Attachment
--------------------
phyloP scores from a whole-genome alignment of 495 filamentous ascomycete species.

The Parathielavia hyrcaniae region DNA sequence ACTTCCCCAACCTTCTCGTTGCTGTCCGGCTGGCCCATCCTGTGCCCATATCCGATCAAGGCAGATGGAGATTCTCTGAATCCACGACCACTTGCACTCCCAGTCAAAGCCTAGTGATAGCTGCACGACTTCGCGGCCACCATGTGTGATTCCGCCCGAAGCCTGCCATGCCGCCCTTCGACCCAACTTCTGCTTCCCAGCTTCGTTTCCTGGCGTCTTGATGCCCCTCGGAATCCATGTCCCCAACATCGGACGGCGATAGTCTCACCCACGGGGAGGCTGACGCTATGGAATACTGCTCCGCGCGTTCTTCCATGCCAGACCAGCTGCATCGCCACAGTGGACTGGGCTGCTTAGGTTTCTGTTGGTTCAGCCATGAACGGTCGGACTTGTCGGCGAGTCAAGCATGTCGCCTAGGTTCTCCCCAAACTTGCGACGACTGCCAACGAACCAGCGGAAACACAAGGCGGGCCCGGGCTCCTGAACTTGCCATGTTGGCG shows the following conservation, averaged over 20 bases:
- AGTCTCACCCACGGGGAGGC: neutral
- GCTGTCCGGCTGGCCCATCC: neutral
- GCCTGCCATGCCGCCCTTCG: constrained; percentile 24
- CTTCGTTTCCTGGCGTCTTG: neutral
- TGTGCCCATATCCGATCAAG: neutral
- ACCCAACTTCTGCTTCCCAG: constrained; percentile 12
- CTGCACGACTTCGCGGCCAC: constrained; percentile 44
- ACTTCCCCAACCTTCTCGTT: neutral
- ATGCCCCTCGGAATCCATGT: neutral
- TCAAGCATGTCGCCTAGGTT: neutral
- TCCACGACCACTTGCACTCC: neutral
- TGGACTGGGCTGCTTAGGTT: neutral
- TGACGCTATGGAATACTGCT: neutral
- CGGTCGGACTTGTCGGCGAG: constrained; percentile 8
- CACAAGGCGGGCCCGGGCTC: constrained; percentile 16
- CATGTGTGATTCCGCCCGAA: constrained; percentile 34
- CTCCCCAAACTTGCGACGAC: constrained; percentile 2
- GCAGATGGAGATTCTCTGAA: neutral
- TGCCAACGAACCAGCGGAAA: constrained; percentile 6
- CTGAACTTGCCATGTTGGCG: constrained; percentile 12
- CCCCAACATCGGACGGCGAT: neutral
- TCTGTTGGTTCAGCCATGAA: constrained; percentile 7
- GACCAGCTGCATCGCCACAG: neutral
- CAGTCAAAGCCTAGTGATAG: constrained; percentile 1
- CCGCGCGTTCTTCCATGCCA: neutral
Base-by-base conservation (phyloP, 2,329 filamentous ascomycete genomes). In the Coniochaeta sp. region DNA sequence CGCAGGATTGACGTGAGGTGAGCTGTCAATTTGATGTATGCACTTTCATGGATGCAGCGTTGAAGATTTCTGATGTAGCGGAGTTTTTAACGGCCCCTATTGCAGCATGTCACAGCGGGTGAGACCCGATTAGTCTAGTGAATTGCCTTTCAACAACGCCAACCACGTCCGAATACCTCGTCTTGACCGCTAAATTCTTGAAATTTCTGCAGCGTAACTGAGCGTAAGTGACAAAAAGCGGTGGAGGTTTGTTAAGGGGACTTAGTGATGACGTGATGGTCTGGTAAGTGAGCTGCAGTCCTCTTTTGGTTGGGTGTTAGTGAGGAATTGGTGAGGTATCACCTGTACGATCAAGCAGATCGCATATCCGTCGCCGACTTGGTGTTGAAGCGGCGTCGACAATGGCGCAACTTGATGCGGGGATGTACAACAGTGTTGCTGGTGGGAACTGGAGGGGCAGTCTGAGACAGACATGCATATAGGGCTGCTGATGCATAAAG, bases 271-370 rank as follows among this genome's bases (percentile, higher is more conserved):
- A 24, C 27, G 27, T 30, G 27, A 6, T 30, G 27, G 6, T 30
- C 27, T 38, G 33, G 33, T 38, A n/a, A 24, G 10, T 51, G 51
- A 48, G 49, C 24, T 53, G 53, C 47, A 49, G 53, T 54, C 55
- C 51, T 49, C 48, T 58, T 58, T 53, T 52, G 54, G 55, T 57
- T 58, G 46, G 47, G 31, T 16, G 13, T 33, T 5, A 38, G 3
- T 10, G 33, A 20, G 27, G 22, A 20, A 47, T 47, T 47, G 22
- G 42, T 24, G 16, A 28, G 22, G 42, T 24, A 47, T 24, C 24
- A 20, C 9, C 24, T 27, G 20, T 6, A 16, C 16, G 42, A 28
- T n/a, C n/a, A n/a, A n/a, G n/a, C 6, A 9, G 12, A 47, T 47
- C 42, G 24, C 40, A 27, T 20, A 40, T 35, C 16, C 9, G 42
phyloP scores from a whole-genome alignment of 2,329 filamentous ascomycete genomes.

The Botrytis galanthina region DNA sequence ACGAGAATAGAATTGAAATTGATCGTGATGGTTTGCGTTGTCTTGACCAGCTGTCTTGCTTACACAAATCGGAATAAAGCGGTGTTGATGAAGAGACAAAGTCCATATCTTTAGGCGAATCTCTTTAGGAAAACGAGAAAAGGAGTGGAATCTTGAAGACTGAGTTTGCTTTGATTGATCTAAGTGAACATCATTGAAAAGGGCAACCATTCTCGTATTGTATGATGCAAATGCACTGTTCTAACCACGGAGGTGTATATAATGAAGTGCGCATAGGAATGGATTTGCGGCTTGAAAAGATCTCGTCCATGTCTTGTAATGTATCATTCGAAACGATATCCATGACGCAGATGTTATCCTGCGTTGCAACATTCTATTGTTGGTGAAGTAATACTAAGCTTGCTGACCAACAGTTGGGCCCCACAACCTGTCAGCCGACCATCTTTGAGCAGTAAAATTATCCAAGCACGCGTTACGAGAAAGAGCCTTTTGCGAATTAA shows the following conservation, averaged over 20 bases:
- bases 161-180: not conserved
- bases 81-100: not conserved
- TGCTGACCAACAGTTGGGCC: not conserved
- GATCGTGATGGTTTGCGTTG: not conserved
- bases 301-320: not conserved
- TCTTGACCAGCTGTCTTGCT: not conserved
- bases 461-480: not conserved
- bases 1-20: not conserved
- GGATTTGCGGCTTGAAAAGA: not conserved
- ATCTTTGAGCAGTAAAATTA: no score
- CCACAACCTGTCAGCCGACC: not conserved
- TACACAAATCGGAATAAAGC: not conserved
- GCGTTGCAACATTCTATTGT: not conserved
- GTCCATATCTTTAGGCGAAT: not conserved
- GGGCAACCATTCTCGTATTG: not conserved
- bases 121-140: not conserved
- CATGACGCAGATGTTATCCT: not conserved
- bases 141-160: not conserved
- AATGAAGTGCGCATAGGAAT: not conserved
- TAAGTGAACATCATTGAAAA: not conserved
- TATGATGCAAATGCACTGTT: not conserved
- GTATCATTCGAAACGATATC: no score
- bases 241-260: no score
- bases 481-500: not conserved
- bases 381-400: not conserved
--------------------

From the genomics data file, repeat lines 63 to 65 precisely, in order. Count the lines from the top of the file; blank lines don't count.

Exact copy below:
- bases 241-260: no score
- bases 481-500: not conserved
- bases 381-400: not conserved